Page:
Diener is a winner of Flash Forward 2013, the recipient of a Follett Fellowship at Columbia College Chicago and was awarded the Albert P. Weisman Award in 2012 and 2013. In addition, Diener received an Individual Artist Grant from the Chicago Department of Cultural Affairs and Events in 2015. She is the Collection Manager in the Department of Photography at the Art Institute of Chicago and teaches photography at Oakton Community College and at the School of the Art Institute.
See more of Barbara Diener’s work on the Chicago Project website here.
TheChicago Project is an online gallery initiative by Catherine Edelman Gallery, devoted to new and established photographers in the Chicago area, who we feel deserve recognition. It is our hope to expose local talent to a wider audience and we plan on adding photographers as we find them. If you are interested in learning more about the Chicago Project or would like information on how to submit, click HERE.
Catherine Edelman Gallery is excited to announce our newest represented artist, Garrett O. Hansen! You may recall seeing Garrett’s Chicago-specific work titled Memorial, as well as his Silhouettes series of laser-cut mirrors in our summer 2017 exhibition, Targeted. Garrett O. Hansen (b. 1979, NYC) graduated from Grinnell College, where he studied economics and political science. He completed his MFA in photography at Indiana University and has taught at several universities in the United States and in Asia; he is now an Assistant Professor of Photography at the University of Kentucky. Garrett has had numerous solo and group exhibitions in the United States, Europe, Indonesia, and Japan.
“Roughly 40% of US households have a gun and there are enough guns – approximately 300 million – to arm nearly every man, woman, and child in the country.”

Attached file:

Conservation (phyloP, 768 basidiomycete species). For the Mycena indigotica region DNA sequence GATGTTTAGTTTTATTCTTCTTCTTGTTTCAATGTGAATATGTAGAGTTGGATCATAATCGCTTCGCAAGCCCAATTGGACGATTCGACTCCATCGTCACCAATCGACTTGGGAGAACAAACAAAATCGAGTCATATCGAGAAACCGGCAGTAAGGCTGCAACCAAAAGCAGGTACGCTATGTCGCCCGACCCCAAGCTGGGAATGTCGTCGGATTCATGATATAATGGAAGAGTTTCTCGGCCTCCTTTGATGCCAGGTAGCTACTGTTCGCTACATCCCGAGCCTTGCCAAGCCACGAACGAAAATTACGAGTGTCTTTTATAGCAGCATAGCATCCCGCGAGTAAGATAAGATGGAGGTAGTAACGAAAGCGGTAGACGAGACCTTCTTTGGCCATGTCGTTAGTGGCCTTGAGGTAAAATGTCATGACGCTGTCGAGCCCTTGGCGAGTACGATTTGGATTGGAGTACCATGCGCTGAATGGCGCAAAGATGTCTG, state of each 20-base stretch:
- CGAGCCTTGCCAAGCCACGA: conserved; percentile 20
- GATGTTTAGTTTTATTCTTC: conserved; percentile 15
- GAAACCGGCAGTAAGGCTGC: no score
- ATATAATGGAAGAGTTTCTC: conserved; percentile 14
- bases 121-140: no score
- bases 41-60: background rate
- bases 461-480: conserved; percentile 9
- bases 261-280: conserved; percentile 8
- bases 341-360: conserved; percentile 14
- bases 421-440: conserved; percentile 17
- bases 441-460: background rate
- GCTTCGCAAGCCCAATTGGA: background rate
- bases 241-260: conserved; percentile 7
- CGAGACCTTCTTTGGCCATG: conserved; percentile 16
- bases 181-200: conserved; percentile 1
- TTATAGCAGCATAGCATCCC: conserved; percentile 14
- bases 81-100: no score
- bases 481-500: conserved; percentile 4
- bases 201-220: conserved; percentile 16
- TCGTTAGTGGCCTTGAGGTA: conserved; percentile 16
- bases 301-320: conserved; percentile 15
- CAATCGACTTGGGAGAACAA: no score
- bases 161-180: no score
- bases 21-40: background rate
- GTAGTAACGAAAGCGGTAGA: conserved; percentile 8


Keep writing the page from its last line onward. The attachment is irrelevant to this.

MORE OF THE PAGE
At the core of The Void series is a desire to consider these facts and to create a set of images that speaks to their implications. Each of the images is created from individual bullet holes. While shooting is fundamentally a destructive act, by bringing these holes into the darkroom, enlarging them and then processing and printing the results, the artist is able to balance this destruction with creation. The viewer is presented with images that speak to the sublime – they are both attractive and terrifying at the same time. In many ways this reflects our own opinions of guns in America, a country where the debate between rights and controls continues to rage.
While The Void series deals with the power of the single bullet, the Silhouette series engages the broader culture of guns in America. Garrett visits a local gun range and collect the cardboard backings that are used behind their standard target. The targets depict an unarmed man’s silhouette, a highly common target throughout civilian and police gun ranges. Each shooter is presented with a fresh target, while the backings slowly erode from the thousands of rounds shot at the unarmed man. The groupings that one most often sees are in the chest and head areas. The artist collects the pieces of cardboard and bring them into the darkroom, where he makes full sized contact prints of them. These prints are then scanned and form the basis for the final pieces. The final pieces are made of mirrored plexiglass and are one-to-one replicas of the original cardboard backings. As viewers approach the piece, they see their own reflections hollowed out by the countless bullets.
The third component to this ongoing project is comprised of bullets that have been collected from gun ranges. Each bullet, sculpted by impact with a ballistic steel wall, takes on a dramatic new form. The contorted shapes speak to the inherent violence in shooting and the transformation of each fired bullet from a sleek projectile into a twisted shard of lead. As with The Void series, this work deals with the complex connections between destruction and creation.
Memorial, Chicago, 2016 (April)
Memorial, Chicago, 2016 (June)
Memorial, Chicago, 2016 (October)
The latest component to this ongoing series is entitled Memorial. Each piece documents gun deaths in a particular place and for a particular length of time. The first incarnation of this work entitled Memorial – Kentucky, 2016 is comprised of twelve panels. Each panel represents a single month in Kentucky and records every homicide involving a gun that occurred during that month. This work acknowledges and lays bare the heavy price of having a heavily armed civilian population.
You can read an in-depth article about Garrett from the The Trace in conjunction with Targeted, and watch Catherine speak with Garrett in his July 2017 Artist Talk below.